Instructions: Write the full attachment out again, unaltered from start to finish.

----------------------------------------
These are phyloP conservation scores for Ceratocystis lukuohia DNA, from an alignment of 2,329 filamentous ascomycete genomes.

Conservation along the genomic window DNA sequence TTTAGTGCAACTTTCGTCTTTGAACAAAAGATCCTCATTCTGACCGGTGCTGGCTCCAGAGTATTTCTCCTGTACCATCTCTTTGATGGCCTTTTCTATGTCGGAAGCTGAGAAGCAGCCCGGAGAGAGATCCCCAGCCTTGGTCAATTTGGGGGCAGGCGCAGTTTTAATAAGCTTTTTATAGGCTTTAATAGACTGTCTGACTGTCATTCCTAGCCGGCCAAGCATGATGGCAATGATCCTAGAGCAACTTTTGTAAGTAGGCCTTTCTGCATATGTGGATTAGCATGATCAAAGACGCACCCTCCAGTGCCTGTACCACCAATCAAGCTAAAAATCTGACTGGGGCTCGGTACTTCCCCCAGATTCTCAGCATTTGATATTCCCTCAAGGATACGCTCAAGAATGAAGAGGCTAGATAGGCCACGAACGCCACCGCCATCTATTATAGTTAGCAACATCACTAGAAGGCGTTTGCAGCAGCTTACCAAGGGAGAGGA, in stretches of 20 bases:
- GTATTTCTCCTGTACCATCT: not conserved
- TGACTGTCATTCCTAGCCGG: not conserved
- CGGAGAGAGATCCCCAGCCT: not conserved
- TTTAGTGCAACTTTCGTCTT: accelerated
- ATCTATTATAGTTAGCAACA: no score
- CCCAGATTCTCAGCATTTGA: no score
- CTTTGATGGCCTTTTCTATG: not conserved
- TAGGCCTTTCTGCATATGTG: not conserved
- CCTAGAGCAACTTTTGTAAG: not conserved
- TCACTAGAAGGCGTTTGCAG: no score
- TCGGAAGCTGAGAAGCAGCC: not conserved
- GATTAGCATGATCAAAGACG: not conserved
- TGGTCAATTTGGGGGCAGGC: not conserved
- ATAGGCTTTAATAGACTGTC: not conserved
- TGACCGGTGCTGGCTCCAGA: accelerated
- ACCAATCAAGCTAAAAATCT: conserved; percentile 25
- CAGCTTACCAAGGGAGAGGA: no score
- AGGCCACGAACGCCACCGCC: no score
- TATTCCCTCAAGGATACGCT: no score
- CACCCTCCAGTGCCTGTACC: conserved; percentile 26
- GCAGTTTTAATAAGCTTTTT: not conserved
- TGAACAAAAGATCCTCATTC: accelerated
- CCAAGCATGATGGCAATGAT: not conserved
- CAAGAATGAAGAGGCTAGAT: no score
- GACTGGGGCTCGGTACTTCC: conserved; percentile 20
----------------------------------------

These are phyloP conservation scores for Ceratocystis lukuohia DNA, from an alignment of 2,329 filamentous ascomycete genomes.

Conservation along the genomic window DNA sequence TTTAGTGCAACTTTCGTCTTTGAACAAAAGATCCTCATTCTGACCGGTGCTGGCTCCAGAGTATTTCTCCTGTACCATCTCTTTGATGGCCTTTTCTATGTCGGAAGCTGAGAAGCAGCCCGGAGAGAGATCCCCAGCCTTGGTCAATTTGGGGGCAGGCGCAGTTTTAATAAGCTTTTTATAGGCTTTAATAGACTGTCTGACTGTCATTCCTAGCCGGCCAAGCATGATGGCAATGATCCTAGAGCAACTTTTGTAAGTAGGCCTTTCTGCATATGTGGATTAGCATGATCAAAGACGCACCCTCCAGTGCCTGTACCACCAATCAAGCTAAAAATCTGACTGGGGCTCGGTACTTCCCCCAGATTCTCAGCATTTGATATTCCCTCAAGGATACGCTCAAGAATGAAGAGGCTAGATAGGCCACGAACGCCACCGCCATCTATTATAGTTAGCAACATCACTAGAAGGCGTTTGCAGCAGCTTACCAAGGGAGAGGA, in stretches of 20 bases:
- GTATTTCTCCTGTACCATCT: not conserved
- TGACTGTCATTCCTAGCCGG: not conserved
- CGGAGAGAGATCCCCAGCCT: not conserved
- TTTAGTGCAACTTTCGTCTT: accelerated
- ATCTATTATAGTTAGCAACA: no score
- CCCAGATTCTCAGCATTTGA: no score
- CTTTGATGGCCTTTTCTATG: not conserved
- TAGGCCTTTCTGCATATGTG: not conserved
- CCTAGAGCAACTTTTGTAAG: not conserved
- TCACTAGAAGGCGTTTGCAG: no score
- TCGGAAGCTGAGAAGCAGCC: not conserved
- GATTAGCATGATCAAAGACG: not conserved
- TGGTCAATTTGGGGGCAGGC: not conserved
- ATAGGCTTTAATAGACTGTC: not conserved
- TGACCGGTGCTGGCTCCAGA: accelerated
- ACCAATCAAGCTAAAAATCT: conserved; percentile 25
- CAGCTTACCAAGGGAGAGGA: no score
- AGGCCACGAACGCCACCGCC: no score
- TATTCCCTCAAGGATACGCT: no score
- CACCCTCCAGTGCCTGTACC: conserved; percentile 26
- GCAGTTTTAATAAGCTTTTT: not conserved
- TGAACAAAAGATCCTCATTC: accelerated
- CCAAGCATGATGGCAATGAT: not conserved
- CAAGAATGAAGAGGCTAGAT: no score
- GACTGGGGCTCGGTACTTCC: conserved; percentile 20